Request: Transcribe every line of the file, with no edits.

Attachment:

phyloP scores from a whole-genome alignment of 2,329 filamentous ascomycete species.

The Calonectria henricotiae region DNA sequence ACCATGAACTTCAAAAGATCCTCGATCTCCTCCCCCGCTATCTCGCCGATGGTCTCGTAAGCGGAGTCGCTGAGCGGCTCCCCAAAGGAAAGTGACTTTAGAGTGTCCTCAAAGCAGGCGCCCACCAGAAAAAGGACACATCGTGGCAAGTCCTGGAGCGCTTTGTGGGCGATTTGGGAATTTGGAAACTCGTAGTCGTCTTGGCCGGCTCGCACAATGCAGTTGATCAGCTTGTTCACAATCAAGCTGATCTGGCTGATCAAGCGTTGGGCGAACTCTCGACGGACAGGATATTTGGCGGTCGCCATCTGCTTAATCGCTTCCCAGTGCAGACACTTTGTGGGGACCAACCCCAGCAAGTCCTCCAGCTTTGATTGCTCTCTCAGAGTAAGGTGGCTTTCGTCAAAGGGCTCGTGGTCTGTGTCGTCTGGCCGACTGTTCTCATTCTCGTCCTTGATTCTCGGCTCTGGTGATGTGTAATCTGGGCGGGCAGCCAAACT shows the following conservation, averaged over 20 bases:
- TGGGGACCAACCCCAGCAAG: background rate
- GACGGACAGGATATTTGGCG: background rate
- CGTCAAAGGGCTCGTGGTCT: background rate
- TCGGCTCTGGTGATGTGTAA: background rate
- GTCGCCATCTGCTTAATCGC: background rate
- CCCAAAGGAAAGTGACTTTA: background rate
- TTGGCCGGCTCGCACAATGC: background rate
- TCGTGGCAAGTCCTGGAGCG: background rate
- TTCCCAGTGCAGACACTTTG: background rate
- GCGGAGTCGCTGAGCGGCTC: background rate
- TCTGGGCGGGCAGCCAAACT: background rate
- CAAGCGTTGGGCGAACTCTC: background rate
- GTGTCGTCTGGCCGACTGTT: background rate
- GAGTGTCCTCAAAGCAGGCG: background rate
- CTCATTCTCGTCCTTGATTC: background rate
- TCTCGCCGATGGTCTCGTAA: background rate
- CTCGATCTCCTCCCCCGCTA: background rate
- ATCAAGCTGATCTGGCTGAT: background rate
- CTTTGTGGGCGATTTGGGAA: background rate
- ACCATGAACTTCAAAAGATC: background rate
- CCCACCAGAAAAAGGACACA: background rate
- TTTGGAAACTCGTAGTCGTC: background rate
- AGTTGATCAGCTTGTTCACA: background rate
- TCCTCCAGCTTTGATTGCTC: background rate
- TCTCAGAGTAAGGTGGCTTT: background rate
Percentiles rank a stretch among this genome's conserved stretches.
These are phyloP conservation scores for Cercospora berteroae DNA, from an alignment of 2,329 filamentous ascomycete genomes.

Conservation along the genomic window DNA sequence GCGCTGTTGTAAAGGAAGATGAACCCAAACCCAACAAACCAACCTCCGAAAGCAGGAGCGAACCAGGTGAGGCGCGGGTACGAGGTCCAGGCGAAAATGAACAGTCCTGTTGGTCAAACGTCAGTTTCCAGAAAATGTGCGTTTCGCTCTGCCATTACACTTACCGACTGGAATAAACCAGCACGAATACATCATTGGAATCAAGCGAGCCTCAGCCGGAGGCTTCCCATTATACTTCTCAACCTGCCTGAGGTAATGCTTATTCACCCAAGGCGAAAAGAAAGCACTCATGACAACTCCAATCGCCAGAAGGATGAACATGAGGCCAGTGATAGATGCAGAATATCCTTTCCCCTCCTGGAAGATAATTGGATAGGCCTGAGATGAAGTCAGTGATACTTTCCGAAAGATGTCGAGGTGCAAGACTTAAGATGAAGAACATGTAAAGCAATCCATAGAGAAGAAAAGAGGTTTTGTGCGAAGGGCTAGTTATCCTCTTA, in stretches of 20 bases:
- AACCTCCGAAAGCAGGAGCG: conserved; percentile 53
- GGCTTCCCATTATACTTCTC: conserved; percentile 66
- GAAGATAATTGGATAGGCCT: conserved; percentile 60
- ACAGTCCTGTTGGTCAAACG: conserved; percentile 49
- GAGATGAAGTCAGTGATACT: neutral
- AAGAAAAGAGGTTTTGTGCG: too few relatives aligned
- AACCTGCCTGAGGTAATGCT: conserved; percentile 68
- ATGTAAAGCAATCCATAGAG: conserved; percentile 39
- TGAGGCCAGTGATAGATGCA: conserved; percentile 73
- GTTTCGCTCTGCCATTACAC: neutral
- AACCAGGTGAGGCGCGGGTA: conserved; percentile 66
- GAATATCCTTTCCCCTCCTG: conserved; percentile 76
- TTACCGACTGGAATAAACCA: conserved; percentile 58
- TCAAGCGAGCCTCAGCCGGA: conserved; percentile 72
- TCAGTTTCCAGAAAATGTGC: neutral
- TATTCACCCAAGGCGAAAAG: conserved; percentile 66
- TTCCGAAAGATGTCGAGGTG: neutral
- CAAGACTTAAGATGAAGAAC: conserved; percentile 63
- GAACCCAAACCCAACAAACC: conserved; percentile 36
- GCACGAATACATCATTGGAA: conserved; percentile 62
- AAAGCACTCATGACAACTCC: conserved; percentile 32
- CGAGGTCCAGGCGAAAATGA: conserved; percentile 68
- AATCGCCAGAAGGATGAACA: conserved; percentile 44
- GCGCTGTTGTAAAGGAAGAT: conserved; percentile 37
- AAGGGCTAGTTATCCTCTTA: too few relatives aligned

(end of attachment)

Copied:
phyloP scores from a whole-genome alignment of 2,329 filamentous ascomycete species.

The Calonectria henricotiae region DNA sequence ACCATGAACTTCAAAAGATCCTCGATCTCCTCCCCCGCTATCTCGCCGATGGTCTCGTAAGCGGAGTCGCTGAGCGGCTCCCCAAAGGAAAGTGACTTTAGAGTGTCCTCAAAGCAGGCGCCCACCAGAAAAAGGACACATCGTGGCAAGTCCTGGAGCGCTTTGTGGGCGATTTGGGAATTTGGAAACTCGTAGTCGTCTTGGCCGGCTCGCACAATGCAGTTGATCAGCTTGTTCACAATCAAGCTGATCTGGCTGATCAAGCGTTGGGCGAACTCTCGACGGACAGGATATTTGGCGGTCGCCATCTGCTTAATCGCTTCCCAGTGCAGACACTTTGTGGGGACCAACCCCAGCAAGTCCTCCAGCTTTGATTGCTCTCTCAGAGTAAGGTGGCTTTCGTCAAAGGGCTCGTGGTCTGTGTCGTCTGGCCGACTGTTCTCATTCTCGTCCTTGATTCTCGGCTCTGGTGATGTGTAATCTGGGCGGGCAGCCAAACT shows the following conservation, averaged over 20 bases:
- TGGGGACCAACCCCAGCAAG: background rate
- GACGGACAGGATATTTGGCG: background rate
- CGTCAAAGGGCTCGTGGTCT: background rate
- TCGGCTCTGGTGATGTGTAA: background rate
- GTCGCCATCTGCTTAATCGC: background rate
- CCCAAAGGAAAGTGACTTTA: background rate
- TTGGCCGGCTCGCACAATGC: background rate
- TCGTGGCAAGTCCTGGAGCG: background rate
- TTCCCAGTGCAGACACTTTG: background rate
- GCGGAGTCGCTGAGCGGCTC: background rate
- TCTGGGCGGGCAGCCAAACT: background rate
- CAAGCGTTGGGCGAACTCTC: background rate
- GTGTCGTCTGGCCGACTGTT: background rate
- GAGTGTCCTCAAAGCAGGCG: background rate
- CTCATTCTCGTCCTTGATTC: background rate
- TCTCGCCGATGGTCTCGTAA: background rate
- CTCGATCTCCTCCCCCGCTA: background rate
- ATCAAGCTGATCTGGCTGAT: background rate
- CTTTGTGGGCGATTTGGGAA: background rate
- ACCATGAACTTCAAAAGATC: background rate
- CCCACCAGAAAAAGGACACA: background rate
- TTTGGAAACTCGTAGTCGTC: background rate
- AGTTGATCAGCTTGTTCACA: background rate
- TCCTCCAGCTTTGATTGCTC: background rate
- TCTCAGAGTAAGGTGGCTTT: background rate
Percentiles rank a stretch among this genome's conserved stretches.
These are phyloP conservation scores for Cercospora berteroae DNA, from an alignment of 2,329 filamentous ascomycete genomes.

Conservation along the genomic window DNA sequence GCGCTGTTGTAAAGGAAGATGAACCCAAACCCAACAAACCAACCTCCGAAAGCAGGAGCGAACCAGGTGAGGCGCGGGTACGAGGTCCAGGCGAAAATGAACAGTCCTGTTGGTCAAACGTCAGTTTCCAGAAAATGTGCGTTTCGCTCTGCCATTACACTTACCGACTGGAATAAACCAGCACGAATACATCATTGGAATCAAGCGAGCCTCAGCCGGAGGCTTCCCATTATACTTCTCAACCTGCCTGAGGTAATGCTTATTCACCCAAGGCGAAAAGAAAGCACTCATGACAACTCCAATCGCCAGAAGGATGAACATGAGGCCAGTGATAGATGCAGAATATCCTTTCCCCTCCTGGAAGATAATTGGATAGGCCTGAGATGAAGTCAGTGATACTTTCCGAAAGATGTCGAGGTGCAAGACTTAAGATGAAGAACATGTAAAGCAATCCATAGAGAAGAAAAGAGGTTTTGTGCGAAGGGCTAGTTATCCTCTTA, in stretches of 20 bases:
- AACCTCCGAAAGCAGGAGCG: conserved; percentile 53
- GGCTTCCCATTATACTTCTC: conserved; percentile 66
- GAAGATAATTGGATAGGCCT: conserved; percentile 60
- ACAGTCCTGTTGGTCAAACG: conserved; percentile 49
- GAGATGAAGTCAGTGATACT: neutral
- AAGAAAAGAGGTTTTGTGCG: too few relatives aligned
- AACCTGCCTGAGGTAATGCT: conserved; percentile 68
- ATGTAAAGCAATCCATAGAG: conserved; percentile 39
- TGAGGCCAGTGATAGATGCA: conserved; percentile 73
- GTTTCGCTCTGCCATTACAC: neutral
- AACCAGGTGAGGCGCGGGTA: conserved; percentile 66
- GAATATCCTTTCCCCTCCTG: conserved; percentile 76
- TTACCGACTGGAATAAACCA: conserved; percentile 58
- TCAAGCGAGCCTCAGCCGGA: conserved; percentile 72
- TCAGTTTCCAGAAAATGTGC: neutral
- TATTCACCCAAGGCGAAAAG: conserved; percentile 66
- TTCCGAAAGATGTCGAGGTG: neutral
- CAAGACTTAAGATGAAGAAC: conserved; percentile 63
- GAACCCAAACCCAACAAACC: conserved; percentile 36
- GCACGAATACATCATTGGAA: conserved; percentile 62
- AAAGCACTCATGACAACTCC: conserved; percentile 32
- CGAGGTCCAGGCGAAAATGA: conserved; percentile 68
- AATCGCCAGAAGGATGAACA: conserved; percentile 44
- GCGCTGTTGTAAAGGAAGAT: conserved; percentile 37
- AAGGGCTAGTTATCCTCTTA: too few relatives aligned